“Africa is already playing COVID-19 vaccination catch-up, and the gap is widening. While we acknowledge the immense burden placed by the global demand for vaccines, inequity can only worsen scarcity.
“More than a billion Africans remain on the margins of this historic march to overcome the pandemic,” Dr Moeti said.
Through the COVAX Facility, 16.6 million vaccine doses – mainly AstraZeneca – have been delivered to African countries.
This week, WHO’s Global Advisory Committee for Vaccine Safety concluded that the link between the AstraZeneca vaccine and the occurrence of rare blood clots was plausible, but not yet confirmed.
The position was as a result of the announcement by the European Medicines Agency that unusual blood clots should be listed as very rare side-effects of the vaccine.
Among the almost 200 million individuals who have received the AstraZeneca COVID-19 vaccine around the world, cases of blood clots and low platelets are extremely low.
However, the Global Advisory Committee for Vaccine Safety has continued to gather and review further data while carefully monitoring the rollout of all COVID-19 vaccines.
Based on current information, WHO considers that the benefits greatly outweigh the risks and that countries in Africa should continue to vaccinate people with the AstraZeneca vaccine.
There have been about 4.3 million confirmed cases of COVID-19 on the African continent and 114,000 people have died.
In the past two months, the region has seen a period of around 74,000 new cases per week, the WHO said
While Kenya is experiencing a third wave, the epidemic is showing an upward trend in 14 other African countries, including Ethiopia, Eritrea, Mali, Rwanda, and Tunisia.
Up to 400 million doses of Johnson & Johnson’s Covid-19 vaccine will be made available to African countries, the US pharmaceutical giant said Monday.
The availability of the single-shot vaccine will be subject to national regulatory approvals in the African Union’s 55 member states, with the first shipments expected to arrive in the third quarter of 2021.
“No one is safe until everyone is safe, and we have been committed to equitable, global access to new Covid-19 vaccines,” J&J’s CEO Alex Gorsky said in a statement.
The company said Janssen Pharmaceutica, a J&J subsidiary, had entered into an agreement with the African Vaccine Acquisition Trust (AVAT) to initially make available up to 220 million doses of its vaccine.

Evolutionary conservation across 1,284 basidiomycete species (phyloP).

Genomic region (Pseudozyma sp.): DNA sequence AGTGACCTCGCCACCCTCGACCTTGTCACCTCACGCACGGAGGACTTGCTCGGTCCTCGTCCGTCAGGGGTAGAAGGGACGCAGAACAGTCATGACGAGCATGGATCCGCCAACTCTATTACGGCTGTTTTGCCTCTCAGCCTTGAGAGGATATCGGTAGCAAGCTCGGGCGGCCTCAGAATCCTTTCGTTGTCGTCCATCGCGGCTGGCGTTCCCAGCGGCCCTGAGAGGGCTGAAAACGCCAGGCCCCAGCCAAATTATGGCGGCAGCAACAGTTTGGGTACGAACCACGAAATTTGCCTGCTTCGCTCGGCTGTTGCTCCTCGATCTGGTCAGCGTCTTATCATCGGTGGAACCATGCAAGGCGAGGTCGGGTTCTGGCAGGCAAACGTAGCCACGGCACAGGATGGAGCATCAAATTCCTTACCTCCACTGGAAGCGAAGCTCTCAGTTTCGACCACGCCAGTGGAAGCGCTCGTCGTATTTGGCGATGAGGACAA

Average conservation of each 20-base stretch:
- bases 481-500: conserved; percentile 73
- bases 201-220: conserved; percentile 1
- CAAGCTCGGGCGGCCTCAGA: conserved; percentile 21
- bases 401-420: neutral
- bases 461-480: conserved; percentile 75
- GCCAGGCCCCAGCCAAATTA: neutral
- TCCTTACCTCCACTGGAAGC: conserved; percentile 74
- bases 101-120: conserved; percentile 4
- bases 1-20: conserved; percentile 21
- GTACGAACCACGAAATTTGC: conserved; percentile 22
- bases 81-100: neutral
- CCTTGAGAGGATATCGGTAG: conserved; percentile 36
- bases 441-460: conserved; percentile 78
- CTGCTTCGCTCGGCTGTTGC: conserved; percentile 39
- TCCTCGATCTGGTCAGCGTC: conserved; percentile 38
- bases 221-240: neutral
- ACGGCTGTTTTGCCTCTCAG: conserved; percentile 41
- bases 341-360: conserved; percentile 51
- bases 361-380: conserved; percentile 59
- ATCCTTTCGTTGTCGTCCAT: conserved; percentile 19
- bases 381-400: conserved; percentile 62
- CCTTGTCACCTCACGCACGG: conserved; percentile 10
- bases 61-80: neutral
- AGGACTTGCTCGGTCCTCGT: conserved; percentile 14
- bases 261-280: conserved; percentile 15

AVAT can order an additional 180 million doses, for a combined total of up to 400 million doses through 2022.
But those figures, based on daily reports communicated by health authorities, only reflect a fraction of the actual case load, health specialists say.
“The cases are clearly under-reported because of poor access to healthcare facilities and under-reporting of milder cases,” South African virologist Barry Schoub, also a member of the Scientific Council at the South African Ministry of Health told AFP.
Understaffed health facilities and lack of means have meant many African countries have been unable to do mass testing.
“Many countries have mainly PCR tests in the capitals. And the further one moves away from the urban centres, the less there are tests,” explained French epidemiologist Emmanuel Baron from Doctors Without Borders.
“It is a disease that can go unnoticed with asymptomatic patients, or with symptoms that can be confused with others,” he added.
– Covid found in pawpaw – In Zimbabwe, a country with a devastated economy and mismanaged health system, hospitals are filled with Covid patients, exhausted doctors and overwhelmed nurses. But the official number of cases remains low.
Tanzania stopped testing in May 2020 after claiming it had found a positive Covid case in a pawpaw, a quail and even a goat. The Tanzanian government last released official figures in April.
“If someone had told me a year ago that we, as a continent, would see 100,000 deaths from this infection, I probably would not have believed it,” John Nkengasong, the Africa Director of the Centers for Disease Control and Preventions (CDC), told reporters on Thursday.
The toll in Africa is, however, significantly lower than in Europe, the world’s most affected region, with 818,912 deaths recorded so far. The other regions that are badly hit are Latin America with 649,006 deaths and the United States and Canada 512,295 deaths.